UK government backs third runway at London Heathrow

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Left: Design rendering of London Heathrow Airport’s proposed third runway project

Following months of speculation, the UK government announced on October 25 that it would support the construction of a new runway at London Heathrow Airport. The scheme will now be taken forward in the form of a draft national policy statement (NPS), which will be released for public viewing in early 2017.

The NPS will then be used to move forward with the public consultation process, before a vote is held in the House of Commons in late 2017. Depending on the outcome, the airport will then need to submit a planning application to the planning inspector, who will advise the government on the department’s decision. The secretary of state for transport, currently Chris Grayling, will provide final sign off before construction work can finally begin.

The government has said that a new runway at Heathrow Airport will bring economic benefits to passengers and the wider economy worth up to £61bn (US$74bn). Up to 77,000 additional local jobs are expected to be created over the next 14 years and the airport has committed to create 5,000 new apprenticeships over the same period.

Grayling said, “The step that government is taking today is truly momentous. I am proud that after years of discussion and delay this government is taking decisive action to secure the UK’s place in the global aviation market – securing jobs and business opportunities for the next decade and beyond.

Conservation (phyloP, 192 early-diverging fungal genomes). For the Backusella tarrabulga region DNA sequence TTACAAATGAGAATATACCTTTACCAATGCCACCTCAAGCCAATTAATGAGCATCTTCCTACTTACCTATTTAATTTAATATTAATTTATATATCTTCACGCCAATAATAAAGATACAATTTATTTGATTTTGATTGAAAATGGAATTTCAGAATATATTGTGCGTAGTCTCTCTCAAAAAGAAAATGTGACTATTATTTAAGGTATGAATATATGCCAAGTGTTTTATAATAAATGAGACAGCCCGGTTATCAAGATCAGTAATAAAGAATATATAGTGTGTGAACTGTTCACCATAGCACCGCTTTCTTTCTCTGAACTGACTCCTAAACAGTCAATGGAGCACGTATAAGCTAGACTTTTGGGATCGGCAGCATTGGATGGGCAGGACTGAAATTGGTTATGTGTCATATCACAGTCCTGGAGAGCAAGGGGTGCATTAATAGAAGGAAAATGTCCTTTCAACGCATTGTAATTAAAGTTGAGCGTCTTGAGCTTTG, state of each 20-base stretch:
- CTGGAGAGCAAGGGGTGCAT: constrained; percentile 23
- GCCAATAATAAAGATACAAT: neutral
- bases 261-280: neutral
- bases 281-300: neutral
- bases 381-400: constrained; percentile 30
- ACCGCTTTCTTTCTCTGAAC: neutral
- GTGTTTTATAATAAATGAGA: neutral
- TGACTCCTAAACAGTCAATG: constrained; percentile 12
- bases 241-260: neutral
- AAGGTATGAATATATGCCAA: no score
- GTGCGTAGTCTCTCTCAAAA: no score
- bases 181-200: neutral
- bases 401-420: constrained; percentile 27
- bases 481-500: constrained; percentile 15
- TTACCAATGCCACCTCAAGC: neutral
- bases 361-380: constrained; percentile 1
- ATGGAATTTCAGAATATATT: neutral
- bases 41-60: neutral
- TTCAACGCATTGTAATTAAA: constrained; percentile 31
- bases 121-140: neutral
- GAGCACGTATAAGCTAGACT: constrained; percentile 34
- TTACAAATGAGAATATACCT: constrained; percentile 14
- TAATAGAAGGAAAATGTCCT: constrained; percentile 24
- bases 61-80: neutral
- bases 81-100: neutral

“A new runway at Heathrow will improve connectivity in the UK itself and crucially boost our connections with the rest of the world, supporting exports, trade and job opportunities. This isn’t just a great deal for business, it’s a great deal for passengers who will also benefit from access to more airlines, destinations and flights.

“This is an important issue for the whole country. That is why the government’s preferred scheme will be subject to full and fair public consultation. Of course it is also hugely important for those living near the airport. That is why we have made clear that expansion will only be allowed to proceed on the basis of a world class package of compensation and mitigation worth up to £2.6bn (US$3.1bn), including community support, insulation, and respite from noise – balancing the benefits and the impacts of expansion.”

John Holland-Kaye, chief executive at London Heathrow Airport, said, “Today, the team at Heathrow start the important work to deliver the vital new runway that the UK needs to compete in the world. A new runway will open trade routes and create jobs up and down the UK. Heathrow will play a key role in making our country stronger and fairer for everyone.

“We look forward to working with the government, businesses, airlines, the CAA and our local communities to deliver an airport that is fair, affordable and secures the benefits of expansion for the whole of the UK.”

Commenting on the government’s decision, Stewart Wingate, chief executive of London Gatwick, said, “We are disappointed as we do not believe this is the right answer for Britain. Gatwick has put forward a credible financeable and deliverable plan for expansion.

“It is a plan that can guarantee growth and guarantee certainty for Britain. We look forward to studying the full reasons behind the government decision in detail.

“The challenges facing Heathrow have not changed. Our message today is that Gatwick stands ready to proceed when the time comes.”

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Helen has worked for UKi Media & Events for nearly a decade. She joined the company as assistant editor on Passenger Terminal World and since progressed to become editor of five publications, covering everything from aviation, logistics and e-commerce to meteorology. She has a love for travel and property and has redeveloped three houses in three years. When she’s not editing magazines, she’s running around after her two boys and their partner in crime, Pete the pug.

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